(player ERA - league average ERA) * Innings Pitched

I then used that variable instead of the ERA variable to calculate my Z-score.

Step 4 – Merging the Data into one Sheet

If you harken back to the beginning of this post, recall that there are still two spreadsheets at this point — one for hitters and one for throwers. We need to bind these together and sort by the new score we created in order to get our rankings!

Here is my sheet after combining all of the columns together. I also added a new column called “Type” that indicates whether a player is a hitter or pitcher, because I knew I would need it later on for a separate project.

Step 5 – A Dose of Reality

I personally think this is a much better approach than looking at generic rankings that are spewed out annually. With that said, it has it’s flaws.

For some reason, pitchers seemed to be over-valued in my scoring and after some analysis I found that pitchers who were over-indexing in complete games were getting way to high of scores in that category. I tried a number of things to dilute this but ultimately landed on subtracting the number of CGs from each players overall score (most players had zero, of course) and somehow it seemed to work and I feel pretty good about what I’ve produced.

You may run into a similar scenario and may need to make modifications to your scores using trial and error. Hope that’s not the case and you end up with something great!

Scraping Sports Stats Using R (Part 2)

In Part 1 of this blog post I show how you can scrape tables of sports data from websites and store that data in a data frame for data analysis (have I said ‘data’ enough times yet?).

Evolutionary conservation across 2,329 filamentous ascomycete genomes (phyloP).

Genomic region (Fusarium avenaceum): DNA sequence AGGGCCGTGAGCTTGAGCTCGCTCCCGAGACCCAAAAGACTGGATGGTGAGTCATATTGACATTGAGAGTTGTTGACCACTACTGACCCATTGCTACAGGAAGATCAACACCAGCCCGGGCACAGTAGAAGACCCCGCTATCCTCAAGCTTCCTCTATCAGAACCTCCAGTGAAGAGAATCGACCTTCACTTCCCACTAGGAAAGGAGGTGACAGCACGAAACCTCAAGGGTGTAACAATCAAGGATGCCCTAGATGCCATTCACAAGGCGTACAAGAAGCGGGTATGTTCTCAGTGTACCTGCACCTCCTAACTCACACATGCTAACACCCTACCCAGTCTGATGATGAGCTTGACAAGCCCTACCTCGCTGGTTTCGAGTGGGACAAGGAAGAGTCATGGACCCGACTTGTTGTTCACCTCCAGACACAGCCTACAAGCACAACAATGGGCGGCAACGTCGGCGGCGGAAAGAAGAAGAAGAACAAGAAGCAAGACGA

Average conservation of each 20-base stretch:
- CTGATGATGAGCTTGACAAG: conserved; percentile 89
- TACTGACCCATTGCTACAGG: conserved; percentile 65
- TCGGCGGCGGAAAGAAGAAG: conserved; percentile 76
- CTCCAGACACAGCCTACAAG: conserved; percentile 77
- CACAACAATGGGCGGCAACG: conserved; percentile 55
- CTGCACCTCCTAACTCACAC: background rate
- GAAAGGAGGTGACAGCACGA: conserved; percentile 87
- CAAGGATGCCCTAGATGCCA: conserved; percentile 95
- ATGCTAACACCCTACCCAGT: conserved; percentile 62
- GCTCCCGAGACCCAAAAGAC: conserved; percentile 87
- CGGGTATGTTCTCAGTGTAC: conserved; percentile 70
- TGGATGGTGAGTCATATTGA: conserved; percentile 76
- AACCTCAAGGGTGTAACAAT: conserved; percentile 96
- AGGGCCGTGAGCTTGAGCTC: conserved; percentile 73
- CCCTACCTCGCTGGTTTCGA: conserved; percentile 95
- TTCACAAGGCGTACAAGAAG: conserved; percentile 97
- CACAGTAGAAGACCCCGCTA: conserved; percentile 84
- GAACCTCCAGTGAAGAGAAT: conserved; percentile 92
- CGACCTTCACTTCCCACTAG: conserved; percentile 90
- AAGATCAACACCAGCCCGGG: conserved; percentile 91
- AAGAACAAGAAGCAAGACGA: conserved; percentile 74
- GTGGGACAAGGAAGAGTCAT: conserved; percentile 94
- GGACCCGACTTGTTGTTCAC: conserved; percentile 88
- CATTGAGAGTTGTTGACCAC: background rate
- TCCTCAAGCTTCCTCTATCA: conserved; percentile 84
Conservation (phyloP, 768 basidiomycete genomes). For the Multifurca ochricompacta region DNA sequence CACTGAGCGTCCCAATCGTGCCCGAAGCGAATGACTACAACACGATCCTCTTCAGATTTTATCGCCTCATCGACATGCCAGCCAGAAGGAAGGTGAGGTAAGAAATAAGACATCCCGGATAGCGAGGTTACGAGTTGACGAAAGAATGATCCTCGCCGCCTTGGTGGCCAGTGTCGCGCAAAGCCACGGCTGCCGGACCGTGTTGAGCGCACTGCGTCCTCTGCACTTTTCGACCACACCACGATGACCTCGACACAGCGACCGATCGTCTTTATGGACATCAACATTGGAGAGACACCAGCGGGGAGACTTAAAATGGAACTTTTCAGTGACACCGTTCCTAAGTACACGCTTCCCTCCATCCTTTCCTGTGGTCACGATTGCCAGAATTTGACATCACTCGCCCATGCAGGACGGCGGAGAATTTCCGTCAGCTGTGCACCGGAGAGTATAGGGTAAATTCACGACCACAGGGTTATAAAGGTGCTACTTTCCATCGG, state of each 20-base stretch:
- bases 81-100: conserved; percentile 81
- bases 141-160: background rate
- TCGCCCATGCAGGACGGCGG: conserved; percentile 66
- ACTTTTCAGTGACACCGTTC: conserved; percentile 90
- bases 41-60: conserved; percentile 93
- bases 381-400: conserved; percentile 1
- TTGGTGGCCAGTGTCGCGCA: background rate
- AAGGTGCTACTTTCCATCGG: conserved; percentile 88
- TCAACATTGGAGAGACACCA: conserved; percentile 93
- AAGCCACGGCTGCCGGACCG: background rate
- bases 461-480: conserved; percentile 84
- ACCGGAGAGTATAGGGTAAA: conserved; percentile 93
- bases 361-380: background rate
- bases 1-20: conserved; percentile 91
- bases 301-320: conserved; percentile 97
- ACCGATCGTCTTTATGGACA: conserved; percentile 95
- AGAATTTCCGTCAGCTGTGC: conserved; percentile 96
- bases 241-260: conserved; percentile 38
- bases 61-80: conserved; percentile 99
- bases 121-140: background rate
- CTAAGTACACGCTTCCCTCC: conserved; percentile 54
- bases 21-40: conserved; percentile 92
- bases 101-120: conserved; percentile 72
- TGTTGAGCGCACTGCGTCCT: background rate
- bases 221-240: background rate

Whenever you are automating data collection in this sort of way, you always want to get a “health check” on your new table to make sure nothing went awry. There are countless things that can go wrong from missing data to web pages timing out or blocking you from collecting data — and it is critical we understand whether any of this has happened before moving on to an analysis phase. You might call this a “data cleaning” phase to get you into position to analyze.

With the head function you can quickly get a glimpse of what your variable names look like, along with a few observations. Let’s take a look:

            Date NU rank     Opponent Site Outcome Score <U+00A0>
1 Sept. 17, 1960             #4 Texas Away     Win 14-13  Details
2 Sept. 24, 1960     #12    Minnesota Home    Loss 26-14  Details
3   Oct. 1, 1960           Iowa State Home    Loss  10-7  Details
4   Oct. 8, 1960         Kansas State Home     Win  17-7  Details
5  Oct. 15, 1960                 Army Home     Win  14-9  Details
6  Oct. 22, 1960             Colorado Away    Loss  19-6  Details

Immediately a few concerns jump out at me. First, there is a column where all of the values contain the word “Details.” On the original site I drew this information from, this column linked out to details for each game. I do not need this column for any analysis, so I will remove it. There are numerous ways to do this. Since I know it is my seventh column, I’ll just do it this way. If you’re unsure about how to tackle this (football pun), then you may want to save the table as a different name and keep the original.

fb_main <- fb_main[,-7]
            Date NU rank     Opponent Site Outcome Score
1 Sept. 17, 1960             #4 Texas Away     Win 14-13
2 Sept. 24, 1960     #12    Minnesota Home    Loss 26-14
3   Oct. 1, 1960           Iowa State Home    Loss  10-7
4   Oct. 8, 1960         Kansas State Home     Win  17-7
5  Oct. 15, 1960                 Army Home     Win  14-9
6  Oct. 22, 1960             Colorado Away    Loss  19-6

Much better. But it sure would be nice if the score was split into two columns in case I wanted to sum or average any of the scores during analysis. One variable can easily be split into two variables with a convenient function called separate, which is part of the tidyr package. It would look like this:

fb_main <- separate(fb_main, Score, into = c("Win Score", "Lose Score"), sep = "-")

But not so fast my friend — this really isn’t very helpful at all. We want the Husker scores in one column and the opponent score in another column, not a mix. This creates complexity to our code, but we can still accomplish it in a few easy steps. You will need to use dplyr, so make sure that is activated in your library.

fb_main$NUScore <- as.numeric(ifelse(fb_main$Outcome=="Win", fb_main$`Winner Score`, fb_main$`Loser Score`))
fb_main$OppScore <- as.numeric(ifelse(fb_main$Outcome=="Win", fb_main$`Loser Score`, fb_main$`Winner Score`))
fb_main <- fb_main[, -c(6:7)]